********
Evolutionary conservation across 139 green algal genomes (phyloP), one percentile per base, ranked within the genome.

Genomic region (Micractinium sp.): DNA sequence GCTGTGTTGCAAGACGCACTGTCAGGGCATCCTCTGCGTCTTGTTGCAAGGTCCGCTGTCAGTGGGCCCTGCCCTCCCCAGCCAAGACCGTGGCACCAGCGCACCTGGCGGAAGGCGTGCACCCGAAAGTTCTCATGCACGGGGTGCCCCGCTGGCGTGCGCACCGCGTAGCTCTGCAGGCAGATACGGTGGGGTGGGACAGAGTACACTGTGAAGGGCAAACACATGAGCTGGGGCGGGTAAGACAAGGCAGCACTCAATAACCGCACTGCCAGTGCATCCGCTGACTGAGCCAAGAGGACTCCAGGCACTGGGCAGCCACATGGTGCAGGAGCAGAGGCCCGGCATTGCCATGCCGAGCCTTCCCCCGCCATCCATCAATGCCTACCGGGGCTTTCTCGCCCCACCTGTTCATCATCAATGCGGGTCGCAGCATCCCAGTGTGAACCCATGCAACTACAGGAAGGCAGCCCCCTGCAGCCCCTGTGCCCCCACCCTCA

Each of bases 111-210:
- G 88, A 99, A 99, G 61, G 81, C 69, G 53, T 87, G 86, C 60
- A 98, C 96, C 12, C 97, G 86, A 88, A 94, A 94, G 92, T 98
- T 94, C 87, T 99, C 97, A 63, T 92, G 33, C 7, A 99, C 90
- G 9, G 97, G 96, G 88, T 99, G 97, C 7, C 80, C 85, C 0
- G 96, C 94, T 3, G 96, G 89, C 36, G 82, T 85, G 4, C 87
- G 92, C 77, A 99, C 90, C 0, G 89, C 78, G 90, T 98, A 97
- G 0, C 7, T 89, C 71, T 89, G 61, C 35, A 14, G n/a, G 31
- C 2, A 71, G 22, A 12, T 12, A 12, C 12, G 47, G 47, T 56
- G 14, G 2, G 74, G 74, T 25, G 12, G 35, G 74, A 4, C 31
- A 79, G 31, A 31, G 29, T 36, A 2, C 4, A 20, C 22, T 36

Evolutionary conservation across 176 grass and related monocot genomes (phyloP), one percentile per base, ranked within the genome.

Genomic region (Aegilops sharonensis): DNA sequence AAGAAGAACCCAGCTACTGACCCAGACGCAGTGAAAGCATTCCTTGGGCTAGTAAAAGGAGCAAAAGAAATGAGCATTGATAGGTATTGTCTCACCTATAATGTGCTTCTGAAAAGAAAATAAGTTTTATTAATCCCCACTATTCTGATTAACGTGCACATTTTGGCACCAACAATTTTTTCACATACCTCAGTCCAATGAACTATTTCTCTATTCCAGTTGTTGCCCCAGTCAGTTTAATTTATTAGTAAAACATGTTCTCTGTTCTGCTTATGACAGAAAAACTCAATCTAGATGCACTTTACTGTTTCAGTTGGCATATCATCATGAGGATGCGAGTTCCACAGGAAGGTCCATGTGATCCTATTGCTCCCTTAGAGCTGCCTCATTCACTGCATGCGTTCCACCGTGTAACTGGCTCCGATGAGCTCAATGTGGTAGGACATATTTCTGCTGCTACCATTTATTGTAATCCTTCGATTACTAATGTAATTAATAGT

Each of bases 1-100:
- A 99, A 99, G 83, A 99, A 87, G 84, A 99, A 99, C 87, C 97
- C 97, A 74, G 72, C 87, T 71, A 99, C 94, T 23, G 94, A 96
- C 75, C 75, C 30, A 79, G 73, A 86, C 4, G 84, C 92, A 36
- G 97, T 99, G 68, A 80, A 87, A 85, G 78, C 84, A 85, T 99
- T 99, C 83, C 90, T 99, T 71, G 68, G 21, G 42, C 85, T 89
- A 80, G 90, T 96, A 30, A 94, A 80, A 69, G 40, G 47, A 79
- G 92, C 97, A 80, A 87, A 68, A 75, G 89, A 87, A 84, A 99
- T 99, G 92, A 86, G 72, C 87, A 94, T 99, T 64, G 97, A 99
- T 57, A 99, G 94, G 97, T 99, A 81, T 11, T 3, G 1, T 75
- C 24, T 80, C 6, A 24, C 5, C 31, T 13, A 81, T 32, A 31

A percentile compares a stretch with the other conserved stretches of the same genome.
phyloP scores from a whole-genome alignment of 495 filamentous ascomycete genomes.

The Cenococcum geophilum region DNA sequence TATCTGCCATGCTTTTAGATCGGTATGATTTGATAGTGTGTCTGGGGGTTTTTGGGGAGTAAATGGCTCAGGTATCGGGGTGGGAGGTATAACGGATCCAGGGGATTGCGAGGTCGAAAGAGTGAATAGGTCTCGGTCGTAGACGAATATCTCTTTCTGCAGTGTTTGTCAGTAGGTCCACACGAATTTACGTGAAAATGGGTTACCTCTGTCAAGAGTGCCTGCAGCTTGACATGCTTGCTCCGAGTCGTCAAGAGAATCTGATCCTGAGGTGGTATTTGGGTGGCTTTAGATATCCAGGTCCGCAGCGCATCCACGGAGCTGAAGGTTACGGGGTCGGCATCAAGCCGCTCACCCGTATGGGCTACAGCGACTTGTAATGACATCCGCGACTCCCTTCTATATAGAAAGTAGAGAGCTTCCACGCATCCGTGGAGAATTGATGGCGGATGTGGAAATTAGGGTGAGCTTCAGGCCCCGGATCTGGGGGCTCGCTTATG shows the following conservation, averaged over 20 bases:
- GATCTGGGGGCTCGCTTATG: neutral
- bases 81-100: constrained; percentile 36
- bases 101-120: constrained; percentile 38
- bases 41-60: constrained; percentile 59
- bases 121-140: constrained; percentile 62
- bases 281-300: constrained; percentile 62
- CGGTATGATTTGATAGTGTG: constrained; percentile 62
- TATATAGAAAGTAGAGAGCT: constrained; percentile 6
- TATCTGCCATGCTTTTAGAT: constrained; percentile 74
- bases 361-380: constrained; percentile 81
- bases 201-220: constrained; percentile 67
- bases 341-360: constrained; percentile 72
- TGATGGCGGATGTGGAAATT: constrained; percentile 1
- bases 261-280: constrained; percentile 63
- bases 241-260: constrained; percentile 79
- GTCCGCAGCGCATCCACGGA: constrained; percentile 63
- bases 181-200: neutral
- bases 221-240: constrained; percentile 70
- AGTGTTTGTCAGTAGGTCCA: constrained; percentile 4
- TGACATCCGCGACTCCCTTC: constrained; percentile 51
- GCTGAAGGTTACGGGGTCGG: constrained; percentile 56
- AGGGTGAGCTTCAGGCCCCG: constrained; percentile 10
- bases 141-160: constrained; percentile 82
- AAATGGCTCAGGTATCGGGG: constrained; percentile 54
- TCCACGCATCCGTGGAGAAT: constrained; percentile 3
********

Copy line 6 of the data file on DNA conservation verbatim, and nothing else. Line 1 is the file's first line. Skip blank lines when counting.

- T 94, C 87, T 99, C 97, A 63, T 92, G 33, C 7, A 99, C 90